Mr Hague: The evidence I have seen is that the guidelines on this are well observed, and work is going on on EU-wide guidelines. But of course, where there are serious problems with them, if my Friend or others would like to bring that to our attention, I will investigate.25.
Grahame M. Morris (Easington) (Lab): Does the Foreign Secretary agree that, to achieve a democratic solution, residents of East Jerusalem must be permitted to vote in the Palestinian elections—and that includes releasing Palestinian MPs who are held in administrative detention, and the free passage of movement?
Mr Hague: It is very important that Palestinians are able to vote freely in the elections, which are envisaged within six months, for the new technocratic Government being created. Of course, we will make that point to the Israelis and to the Palestinians themselves. Middle East 17.
Andrew Percy (Brigg and Goole) (Con): It was good to hear the Foreign Secretary condemn the abduction of three Israelis. Unfortunately though, Hamas, which is now part of the unity Government, declared the abduction to be a success. Will he further condemn the Hamas Prime Minister who, in April 2014, said:“Abducting Israeli soldiers is a top priority on the agenda of Hamas and Palestinian resistance.”We will not get peace with a unity Government who include people with such views.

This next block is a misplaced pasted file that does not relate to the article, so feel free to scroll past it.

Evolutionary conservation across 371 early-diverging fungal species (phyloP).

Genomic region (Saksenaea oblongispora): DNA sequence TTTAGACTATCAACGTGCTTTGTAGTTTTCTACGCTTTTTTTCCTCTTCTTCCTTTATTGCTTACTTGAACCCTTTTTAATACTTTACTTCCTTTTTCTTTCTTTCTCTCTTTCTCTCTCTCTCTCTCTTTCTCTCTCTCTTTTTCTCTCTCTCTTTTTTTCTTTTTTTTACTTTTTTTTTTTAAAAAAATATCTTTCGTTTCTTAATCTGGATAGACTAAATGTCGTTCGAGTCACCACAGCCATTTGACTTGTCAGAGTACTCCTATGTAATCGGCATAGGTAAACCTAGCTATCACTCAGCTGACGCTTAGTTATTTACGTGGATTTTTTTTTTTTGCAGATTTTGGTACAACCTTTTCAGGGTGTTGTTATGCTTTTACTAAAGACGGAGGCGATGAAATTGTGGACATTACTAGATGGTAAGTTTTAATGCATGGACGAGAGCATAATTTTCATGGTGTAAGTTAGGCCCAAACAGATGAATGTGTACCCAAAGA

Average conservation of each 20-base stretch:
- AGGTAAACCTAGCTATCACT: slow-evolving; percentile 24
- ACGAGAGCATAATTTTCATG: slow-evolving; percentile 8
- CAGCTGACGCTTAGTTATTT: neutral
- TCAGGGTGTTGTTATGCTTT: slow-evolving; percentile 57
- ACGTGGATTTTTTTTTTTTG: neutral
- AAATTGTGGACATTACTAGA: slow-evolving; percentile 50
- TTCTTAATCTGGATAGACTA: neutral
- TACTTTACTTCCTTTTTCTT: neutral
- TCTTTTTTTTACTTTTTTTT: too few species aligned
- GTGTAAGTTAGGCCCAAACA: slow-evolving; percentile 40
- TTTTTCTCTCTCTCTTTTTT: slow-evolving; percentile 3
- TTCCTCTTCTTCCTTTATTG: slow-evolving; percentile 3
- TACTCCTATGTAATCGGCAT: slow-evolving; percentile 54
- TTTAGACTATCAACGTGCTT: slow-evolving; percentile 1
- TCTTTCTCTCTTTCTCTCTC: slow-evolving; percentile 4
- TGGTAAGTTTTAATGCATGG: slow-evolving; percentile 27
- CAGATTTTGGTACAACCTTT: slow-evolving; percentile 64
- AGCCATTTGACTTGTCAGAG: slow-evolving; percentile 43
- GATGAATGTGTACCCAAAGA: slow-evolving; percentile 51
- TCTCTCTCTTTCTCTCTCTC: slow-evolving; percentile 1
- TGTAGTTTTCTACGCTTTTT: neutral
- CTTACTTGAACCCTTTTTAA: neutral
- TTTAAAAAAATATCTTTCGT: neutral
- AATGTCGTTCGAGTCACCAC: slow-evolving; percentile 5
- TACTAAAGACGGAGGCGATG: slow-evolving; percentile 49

Mr Hague: Let me say again that the new Government of the Palestinian Authority contain no Hamas members and have signed up to the Quartet principles, but I absolutely condemn any encouragement to foment further tensions, including the kidnapping of the three Israeli teenagers. That is exactly the sort of thing that obstructs a successful peace process and is presumably designed to do so. It is important that Hamas or anyone else desists from it.
Mr Philip Hollobone (Kettering) (Con): Last year, the Palestinian Authority paid more than £60 million to Palestinians convicted of terror offences. What is the Foreign Secretary’s assessment of that policy of financially rewarding terrorism? Is he aware of recent reports that the Palestine Liberation Organisation has been mandated by the Palestinian Authority to continue that awful practice on its behalf?
Mr Hague: The Palestinian Authority is working very hard, as we want it to do, in its new incarnation and with its new members. It is committed to the Quartet principle of bringing about a lasting and peaceful two-state solution with Israel, and we look to it to do that. We expect all its actions to be consistent with doing that. We give considerable financial aid to the Palestinian Authority, and I know that the Department for International Development takes great care over the allocation and use of that aid. Topical questions